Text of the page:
Americans are used to watching their presidents get grayer and more wrinkled as the years drag on. Of course, these signs of aging aren't fatal, but the factors driving them -- stress and sleepless nights -- may actually cause world leaders to have a shorter life span.
Which means that the runners-up of world elections shouldn't be too broken up about their loss -- their lives may be a bit longer as a result.
An expansive statistical study on the life span of world leaders examined the lives of 300 presidents, prime ministers, and chancellors over three centuries in 17 countries found that a shorter existence is the consolation prize for winning an election. Despite this finding, research on the effect of leadership on health and longevity is rarely consistent.
"The increase in mortality among those leading a nation, relative to others in politics, may stem from the greater responsibility and stress of the job," senior author Anupam Jena told Reuters. "The decisions are more impactful, the spotlight is greater, and I suspect the job is even more strenuous."
According to the New York Times, when compared with the losers of elections, the victorious ones lived almost three fewer years and ran a 23 percent greater risk of premature death. A previous study agreed with the idea that leaders have a shorter life span, concluding that they age twice as quickly as normal Joes. But another found no connection.
However, the idea that heads of state live far more stressful lives than the rest of us seems pretty logical. One need only to imagine Barack Obama's sleepless nights, economics researcher Andrew Oswald noted.
"I imagine Mr. Obama is woken more often in the middle of the night than any of us would like or could tolerate. The runners-up are plainly not `losers' but ultimately they do not have to carry the responsibility of knowing the national buck stops with them."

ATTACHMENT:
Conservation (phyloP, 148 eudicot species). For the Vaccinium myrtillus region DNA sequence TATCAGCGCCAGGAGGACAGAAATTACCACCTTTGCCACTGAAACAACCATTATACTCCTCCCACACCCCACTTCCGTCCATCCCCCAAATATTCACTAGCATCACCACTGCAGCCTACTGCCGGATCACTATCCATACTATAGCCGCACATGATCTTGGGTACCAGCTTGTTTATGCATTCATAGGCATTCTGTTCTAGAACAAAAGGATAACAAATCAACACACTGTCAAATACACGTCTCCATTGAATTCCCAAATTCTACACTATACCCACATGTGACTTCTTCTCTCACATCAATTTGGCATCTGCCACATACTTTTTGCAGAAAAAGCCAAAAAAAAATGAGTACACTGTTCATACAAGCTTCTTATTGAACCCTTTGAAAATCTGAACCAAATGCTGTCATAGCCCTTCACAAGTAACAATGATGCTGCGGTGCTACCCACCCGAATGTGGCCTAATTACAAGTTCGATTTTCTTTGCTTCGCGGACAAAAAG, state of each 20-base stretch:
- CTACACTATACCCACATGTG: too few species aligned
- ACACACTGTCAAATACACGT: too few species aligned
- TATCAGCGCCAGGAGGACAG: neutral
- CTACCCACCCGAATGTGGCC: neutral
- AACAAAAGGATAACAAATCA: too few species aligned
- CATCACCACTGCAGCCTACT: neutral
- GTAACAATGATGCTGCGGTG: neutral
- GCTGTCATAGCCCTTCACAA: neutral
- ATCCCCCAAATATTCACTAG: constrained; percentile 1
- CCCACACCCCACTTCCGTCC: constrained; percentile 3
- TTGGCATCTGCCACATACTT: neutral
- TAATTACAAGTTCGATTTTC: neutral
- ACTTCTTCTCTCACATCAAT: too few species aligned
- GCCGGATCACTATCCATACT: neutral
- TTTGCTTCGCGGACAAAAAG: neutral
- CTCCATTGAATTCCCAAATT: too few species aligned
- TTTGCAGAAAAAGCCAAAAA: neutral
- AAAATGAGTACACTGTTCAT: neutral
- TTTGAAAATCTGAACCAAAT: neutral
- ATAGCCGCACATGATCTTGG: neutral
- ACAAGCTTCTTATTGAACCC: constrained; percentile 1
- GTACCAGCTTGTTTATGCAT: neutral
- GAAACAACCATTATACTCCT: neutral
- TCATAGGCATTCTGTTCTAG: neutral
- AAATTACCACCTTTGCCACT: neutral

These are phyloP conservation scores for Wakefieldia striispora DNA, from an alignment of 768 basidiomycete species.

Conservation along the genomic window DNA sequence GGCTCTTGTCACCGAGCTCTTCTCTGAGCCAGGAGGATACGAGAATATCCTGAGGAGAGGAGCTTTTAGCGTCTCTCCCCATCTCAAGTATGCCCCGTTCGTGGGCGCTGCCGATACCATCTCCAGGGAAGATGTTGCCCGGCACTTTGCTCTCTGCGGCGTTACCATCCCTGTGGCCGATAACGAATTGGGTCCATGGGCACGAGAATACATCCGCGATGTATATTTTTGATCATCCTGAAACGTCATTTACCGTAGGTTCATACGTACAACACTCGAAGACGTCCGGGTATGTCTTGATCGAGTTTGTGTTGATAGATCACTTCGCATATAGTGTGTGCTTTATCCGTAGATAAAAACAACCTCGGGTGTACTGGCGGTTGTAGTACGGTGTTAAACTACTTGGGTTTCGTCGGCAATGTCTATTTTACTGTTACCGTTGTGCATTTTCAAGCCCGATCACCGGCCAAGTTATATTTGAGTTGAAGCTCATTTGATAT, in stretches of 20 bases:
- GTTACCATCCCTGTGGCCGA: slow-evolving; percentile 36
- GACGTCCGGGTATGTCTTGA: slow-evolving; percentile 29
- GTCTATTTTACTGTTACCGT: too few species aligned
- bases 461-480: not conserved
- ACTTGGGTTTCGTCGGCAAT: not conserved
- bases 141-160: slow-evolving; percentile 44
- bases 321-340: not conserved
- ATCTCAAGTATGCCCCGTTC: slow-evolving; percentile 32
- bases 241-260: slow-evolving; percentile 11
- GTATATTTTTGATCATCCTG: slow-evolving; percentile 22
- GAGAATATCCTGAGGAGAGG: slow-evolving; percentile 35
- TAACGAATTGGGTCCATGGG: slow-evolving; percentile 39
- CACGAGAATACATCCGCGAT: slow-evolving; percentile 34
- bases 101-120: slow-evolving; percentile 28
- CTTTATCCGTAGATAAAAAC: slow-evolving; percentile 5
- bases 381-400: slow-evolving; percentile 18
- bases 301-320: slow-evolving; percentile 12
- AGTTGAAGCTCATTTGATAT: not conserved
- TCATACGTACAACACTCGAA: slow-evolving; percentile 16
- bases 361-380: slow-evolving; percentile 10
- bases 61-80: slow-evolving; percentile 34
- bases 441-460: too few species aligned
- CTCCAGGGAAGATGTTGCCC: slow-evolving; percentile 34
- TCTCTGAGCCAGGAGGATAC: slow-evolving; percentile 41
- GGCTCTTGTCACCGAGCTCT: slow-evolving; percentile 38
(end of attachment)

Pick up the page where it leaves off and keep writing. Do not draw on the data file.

In the U.S., the research found that presidents lived 12 years after their last election and their runners-up lived 19 years. The authors accounted for the fact that the winners are often older, and concluded that they lose almost six years off their lifespan.
Jena, the study's author, has a theory as to why heads of state die prematurely: stress releases hormones like cortisol, and that can accelerate some diseases, such as heart disease, and lead to a shorter time on Earth.
"Reducing stress would arguably slow the acceleration of aging but may not fully reverse it," he said.
And, of course, they may have a shorter lifespan that the rest of us because they're more likely to be assassinated.
The study examined the shorter lives of elected world leaders to those of their defeated opponents from 1722 to 2015 in Australia, Austria, Canada, Denmark, Finland, France, Germany, Greece, Ireland, Italy, New Zealand, Norway, Poland, Spain, Sweden, the UK, and the U.S.
A total of 279 leaders and 261 runners-up were studied, and researchers determined how long they lived after their last election and compared it to the average life span of a person of the same age, sex, and country during the election year.
The author of one of those previous studies, aging expert S. Jay Olshansky, was disappointed with this new finding. (By the way, his stats revealed that U.S. presidents live longer than most American men their age.)
Olshansky wasn't pleased that the researchers didn't account for assassinations (or "being at the wrong end of a gun") as a cause of death not related to aging. The study also didn't provide a measure for "accelerated aging." Gray hair and wrinkles -- the visible changes the American public notices year after year in its harried presidents -- isn't a proper marker because this is part of getting old for everyone, leaders or not.
Interestingly, world leaders are generally derived from the top 1 percent of their societies and therefore, start off their days with a healthy advantage. Being in office, however, cuts that advantage and ensures they'll live about as long as normal citizens.
[Photo by Alexander Gardner/Getty Images]